Leveraging sleep-science-based models and pulling the past 365 nights of sleep data tracked by your phone, RISE is in the perfect position to learn your unique sleep biology and calculate your sleep need in hours and minutes. Just tap the profile icon on the top-right corner of the Sleep screen to find your individual sleep need.
You never have to agonize over how much rapid eye movement (REM) sleep you got or how much time you've spent in the four stages of sleep. Nor do you have to bother with good- and bad-quality sleep, which — by the way — there's no scientific consensus on what the term means.
On top of that, RISE uses phone motion-based sleep detection to measure how much sleep you’ve had based on your sleep and wake times passively in the background, without needing input from you. Stacking this data up against your sleep need gives you the precise amount of sleep debt your body is carrying, which you can view on the Sleep screen.
Once you're cognizant of your sleep need and sleep debt, this is a good place to start paying the latter down and curb falling asleep randomly. Here’s how:
Making minor tweaks to your sleep schedule can help keep your sleep debt in check, so you aren't falling asleep randomly. Of course, to optimize your sleep patterns, you'll have to align them with your chronotype. If you're a night owl who has to abide by an early sleep-wake schedule, check out our guide on how to become a morning person.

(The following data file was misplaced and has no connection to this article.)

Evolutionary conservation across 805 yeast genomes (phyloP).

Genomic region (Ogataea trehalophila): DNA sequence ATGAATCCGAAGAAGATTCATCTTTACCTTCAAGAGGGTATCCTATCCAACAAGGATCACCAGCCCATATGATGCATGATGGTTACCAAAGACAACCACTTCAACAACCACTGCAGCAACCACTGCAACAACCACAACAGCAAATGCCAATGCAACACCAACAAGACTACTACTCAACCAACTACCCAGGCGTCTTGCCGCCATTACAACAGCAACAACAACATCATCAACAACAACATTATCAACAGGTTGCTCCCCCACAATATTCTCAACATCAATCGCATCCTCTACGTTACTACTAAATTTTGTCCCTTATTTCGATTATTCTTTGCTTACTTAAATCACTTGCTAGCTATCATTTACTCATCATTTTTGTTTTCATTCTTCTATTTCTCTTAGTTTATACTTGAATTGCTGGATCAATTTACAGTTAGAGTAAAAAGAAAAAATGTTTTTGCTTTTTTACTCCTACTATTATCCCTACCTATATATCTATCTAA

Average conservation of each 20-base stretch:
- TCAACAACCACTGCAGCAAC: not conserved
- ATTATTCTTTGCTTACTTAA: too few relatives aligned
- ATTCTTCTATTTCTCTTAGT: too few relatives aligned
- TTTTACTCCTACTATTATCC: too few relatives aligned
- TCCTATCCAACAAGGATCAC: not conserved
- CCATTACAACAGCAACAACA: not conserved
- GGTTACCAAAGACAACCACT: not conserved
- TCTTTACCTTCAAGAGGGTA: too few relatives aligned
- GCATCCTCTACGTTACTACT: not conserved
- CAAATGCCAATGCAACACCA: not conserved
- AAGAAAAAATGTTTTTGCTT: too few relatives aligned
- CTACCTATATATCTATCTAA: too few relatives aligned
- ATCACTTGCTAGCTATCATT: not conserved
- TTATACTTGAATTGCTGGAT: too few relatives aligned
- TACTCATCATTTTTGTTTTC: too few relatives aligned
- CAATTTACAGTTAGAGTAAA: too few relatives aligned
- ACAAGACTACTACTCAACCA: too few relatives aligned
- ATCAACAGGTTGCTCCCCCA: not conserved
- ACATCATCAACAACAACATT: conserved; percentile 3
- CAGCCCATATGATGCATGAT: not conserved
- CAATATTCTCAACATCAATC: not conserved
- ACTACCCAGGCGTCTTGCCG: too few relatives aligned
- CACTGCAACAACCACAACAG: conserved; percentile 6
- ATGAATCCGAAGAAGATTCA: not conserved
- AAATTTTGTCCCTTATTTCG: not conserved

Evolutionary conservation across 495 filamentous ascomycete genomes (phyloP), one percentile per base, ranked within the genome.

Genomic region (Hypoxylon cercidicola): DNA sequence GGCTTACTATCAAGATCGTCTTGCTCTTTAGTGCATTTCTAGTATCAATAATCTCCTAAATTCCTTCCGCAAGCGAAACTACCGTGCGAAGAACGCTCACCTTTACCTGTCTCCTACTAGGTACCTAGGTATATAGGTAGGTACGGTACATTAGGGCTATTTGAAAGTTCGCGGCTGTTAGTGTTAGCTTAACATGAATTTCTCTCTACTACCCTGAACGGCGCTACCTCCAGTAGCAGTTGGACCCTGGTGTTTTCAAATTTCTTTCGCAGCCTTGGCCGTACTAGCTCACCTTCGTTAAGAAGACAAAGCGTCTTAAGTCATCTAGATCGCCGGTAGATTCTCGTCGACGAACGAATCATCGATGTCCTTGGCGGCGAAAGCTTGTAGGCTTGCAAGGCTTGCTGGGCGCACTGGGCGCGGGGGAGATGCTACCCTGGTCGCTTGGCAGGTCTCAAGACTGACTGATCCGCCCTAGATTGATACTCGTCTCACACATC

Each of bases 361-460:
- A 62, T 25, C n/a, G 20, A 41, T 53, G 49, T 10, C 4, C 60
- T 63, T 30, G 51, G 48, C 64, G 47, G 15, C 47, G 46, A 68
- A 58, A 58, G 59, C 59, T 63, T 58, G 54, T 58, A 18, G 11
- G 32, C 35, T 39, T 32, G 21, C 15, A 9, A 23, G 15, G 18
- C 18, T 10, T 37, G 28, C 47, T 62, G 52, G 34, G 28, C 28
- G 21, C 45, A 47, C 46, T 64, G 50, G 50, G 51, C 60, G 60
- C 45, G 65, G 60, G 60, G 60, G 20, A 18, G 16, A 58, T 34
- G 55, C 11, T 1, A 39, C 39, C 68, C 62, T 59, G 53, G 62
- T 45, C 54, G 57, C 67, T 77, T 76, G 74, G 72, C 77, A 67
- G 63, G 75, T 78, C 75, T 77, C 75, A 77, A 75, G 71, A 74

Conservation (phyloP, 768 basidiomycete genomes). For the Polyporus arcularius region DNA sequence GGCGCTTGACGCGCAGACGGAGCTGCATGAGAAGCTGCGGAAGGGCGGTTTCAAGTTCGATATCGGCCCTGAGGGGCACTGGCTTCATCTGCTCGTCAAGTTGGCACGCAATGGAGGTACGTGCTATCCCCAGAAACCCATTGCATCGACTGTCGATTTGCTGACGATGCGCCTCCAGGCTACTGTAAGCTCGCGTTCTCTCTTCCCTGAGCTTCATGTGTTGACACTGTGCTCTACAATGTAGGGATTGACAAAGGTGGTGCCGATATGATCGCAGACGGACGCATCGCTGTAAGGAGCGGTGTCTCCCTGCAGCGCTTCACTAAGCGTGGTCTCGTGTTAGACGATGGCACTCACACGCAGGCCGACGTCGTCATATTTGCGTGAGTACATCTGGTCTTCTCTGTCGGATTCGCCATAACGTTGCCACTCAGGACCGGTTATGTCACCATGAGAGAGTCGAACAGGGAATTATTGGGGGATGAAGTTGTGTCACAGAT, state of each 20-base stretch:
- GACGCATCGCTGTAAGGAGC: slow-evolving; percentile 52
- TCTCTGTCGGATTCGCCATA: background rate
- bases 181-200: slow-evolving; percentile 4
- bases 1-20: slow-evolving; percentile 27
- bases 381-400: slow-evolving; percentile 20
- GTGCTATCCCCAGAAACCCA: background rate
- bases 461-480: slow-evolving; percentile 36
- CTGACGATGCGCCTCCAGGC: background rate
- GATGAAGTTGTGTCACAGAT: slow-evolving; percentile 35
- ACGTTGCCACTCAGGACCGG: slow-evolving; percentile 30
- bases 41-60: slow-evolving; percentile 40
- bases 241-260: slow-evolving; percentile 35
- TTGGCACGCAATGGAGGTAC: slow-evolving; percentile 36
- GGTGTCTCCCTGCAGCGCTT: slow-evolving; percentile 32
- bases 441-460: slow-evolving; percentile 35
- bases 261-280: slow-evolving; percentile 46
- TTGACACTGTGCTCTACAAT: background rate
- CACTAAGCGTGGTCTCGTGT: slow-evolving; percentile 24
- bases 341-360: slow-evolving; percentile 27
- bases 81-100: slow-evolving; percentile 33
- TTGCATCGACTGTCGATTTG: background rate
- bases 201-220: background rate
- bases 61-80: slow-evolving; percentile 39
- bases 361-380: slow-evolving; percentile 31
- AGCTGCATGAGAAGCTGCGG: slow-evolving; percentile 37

Instead of working against your internal clock, prioritize working with it to help you feel and function at your best.
To accomplish that, think in terms of energy management rather than time management. Structure your day according to the energy peaks and dips of your circadian rhythm, keeping good sleep hygiene top of mind. This will help you achieve better sleep at night, so you don't knock out at the most inopportune times.
Here's how: Take note of your two energy dips — the afternoon dip and the period from wind-down to wake-up. This way, you're less likely to fall prey to the notion that you're falling asleep randomly. Use the RISE app to plan ahead for your energy dips with dip-friendly activities during these periods:
The RISE app also helps you master simple yet effective sleep-promoting lifestyle changes from sunrise to sunset, based on your unique chronobiology. For instance, it tells you when to cut off your caffeine consumption with the "Limit Caffeine" habit on your Energy Schedule. This way, you'll never have to worry about your second cup of coffee delaying your bedtime that night.